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Creating Multiple Streams of New Patients

Jul 5, 2008
Robert Allen has two very popular books out about tapping into multiple incomes and becoming rich in the process. If you haven't read his book called Multiple Streams Of Income, I would suggest jumping over to Amazon and investing in a copy immediately.

His philosophy makes sense. With multiple incomes, you can make more money, but also, you can stabilize your income stream by drawing from many sources. If one stream hits a low streak, that's okay, because the other streams are still there to keep you stable.

Let's take that same philosophy and apply it to your patient streams. Hopefully, you have a good number of marketing programs out there working for you. A good marketing program always will include a variety of sources like a newsletter, postcard, newspaper, website... etc. By now, you should have a pretty good idea what type of marketing has drawn-in most of your new patients since the first of the year.

The benefits in creating multiple sources of new patients are, if any of them ever stop working, you have the others to rely on. Let's look at an example:

Dr. X has an infomercial on cable access. The cable access station is right between 2 of the major networks and draws about 7-9 new patients a month. This is Dr. X's greatest source (second to referrals) of new patients.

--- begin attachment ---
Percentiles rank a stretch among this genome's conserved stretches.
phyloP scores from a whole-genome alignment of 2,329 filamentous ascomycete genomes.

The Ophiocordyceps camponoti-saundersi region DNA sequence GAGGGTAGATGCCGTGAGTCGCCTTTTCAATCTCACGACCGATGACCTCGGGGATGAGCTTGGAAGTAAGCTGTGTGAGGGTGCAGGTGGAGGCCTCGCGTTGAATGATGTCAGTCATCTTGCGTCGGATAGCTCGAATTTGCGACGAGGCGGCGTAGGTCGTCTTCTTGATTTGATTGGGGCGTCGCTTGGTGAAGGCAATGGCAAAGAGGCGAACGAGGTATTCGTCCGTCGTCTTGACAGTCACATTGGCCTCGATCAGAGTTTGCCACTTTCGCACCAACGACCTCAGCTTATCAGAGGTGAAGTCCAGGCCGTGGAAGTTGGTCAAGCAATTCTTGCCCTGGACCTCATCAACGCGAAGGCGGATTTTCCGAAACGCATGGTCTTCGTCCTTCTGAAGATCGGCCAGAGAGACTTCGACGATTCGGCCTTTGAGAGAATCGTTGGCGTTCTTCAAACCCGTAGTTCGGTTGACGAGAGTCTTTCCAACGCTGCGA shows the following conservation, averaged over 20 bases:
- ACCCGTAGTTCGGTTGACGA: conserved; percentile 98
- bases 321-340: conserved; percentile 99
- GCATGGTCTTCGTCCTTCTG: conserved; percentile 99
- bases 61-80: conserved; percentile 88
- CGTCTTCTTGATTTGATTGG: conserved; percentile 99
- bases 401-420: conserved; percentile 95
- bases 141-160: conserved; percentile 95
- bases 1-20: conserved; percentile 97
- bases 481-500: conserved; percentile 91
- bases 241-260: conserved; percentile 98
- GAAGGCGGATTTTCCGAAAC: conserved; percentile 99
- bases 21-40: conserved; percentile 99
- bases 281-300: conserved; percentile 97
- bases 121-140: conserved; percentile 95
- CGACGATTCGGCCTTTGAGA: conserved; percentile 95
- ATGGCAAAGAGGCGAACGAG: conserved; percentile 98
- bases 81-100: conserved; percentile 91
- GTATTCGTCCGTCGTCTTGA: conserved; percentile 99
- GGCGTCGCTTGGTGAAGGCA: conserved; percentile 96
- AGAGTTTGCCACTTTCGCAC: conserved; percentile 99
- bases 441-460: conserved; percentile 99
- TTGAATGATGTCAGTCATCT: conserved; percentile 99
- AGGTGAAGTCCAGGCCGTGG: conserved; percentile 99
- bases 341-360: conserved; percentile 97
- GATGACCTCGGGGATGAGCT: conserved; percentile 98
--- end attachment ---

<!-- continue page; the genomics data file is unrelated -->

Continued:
Well, in their infinite wisdom, the cable company moves the cable access station from channel 4 to channel 75. This places it between HSN and Univision. This is a rarely clicked through section of channels.

Needless to say, Dr. X's infomercial patient stream dries up. A solid nine patients a month... GONE!

If that had been his only source of new patients, it would be a struggle for Dr. X to find replacements, and the first month or two after the switch, there would be some holes in the schedule.

Let's take another simple example with a more positive outcome. DR. Z, had patients from 4 sources. Total new patients were: 37 from Referrals, 25 from Postcard 1, 20 from Postcard 2, and 1 from the Yellow Pages.

With 4 streams, you can clearly see well-balanced sources of new patients from 3 sources, but on the fourth, the Yellow Pages, there is a clear ROI problem. Unless this was a high quality patient needing a lot of work, I'm sure this patient didn't cover the Yellow Pages bill.

With 2 other postcards working, the solution would be to add quantities of one of the other postcards and cut the Yellow Pages, or at the very least redesign the ad in hopes it will do better next time.

There are many advantages to having multiple streams of new patients. Make sure to diversify your marketing portfolio so when you end up with a "dog" it doesn't ruin your practice.
About the Author
James Erickson is the President of EMC Dental Marketing which gives Dentists a resource for turn-key dental marketing programs and dental practice marketing education including new patient attraction, and internal marketing systems. Visit www.EMCdental.com and get a free practice
building kit sent directly to your home or office.
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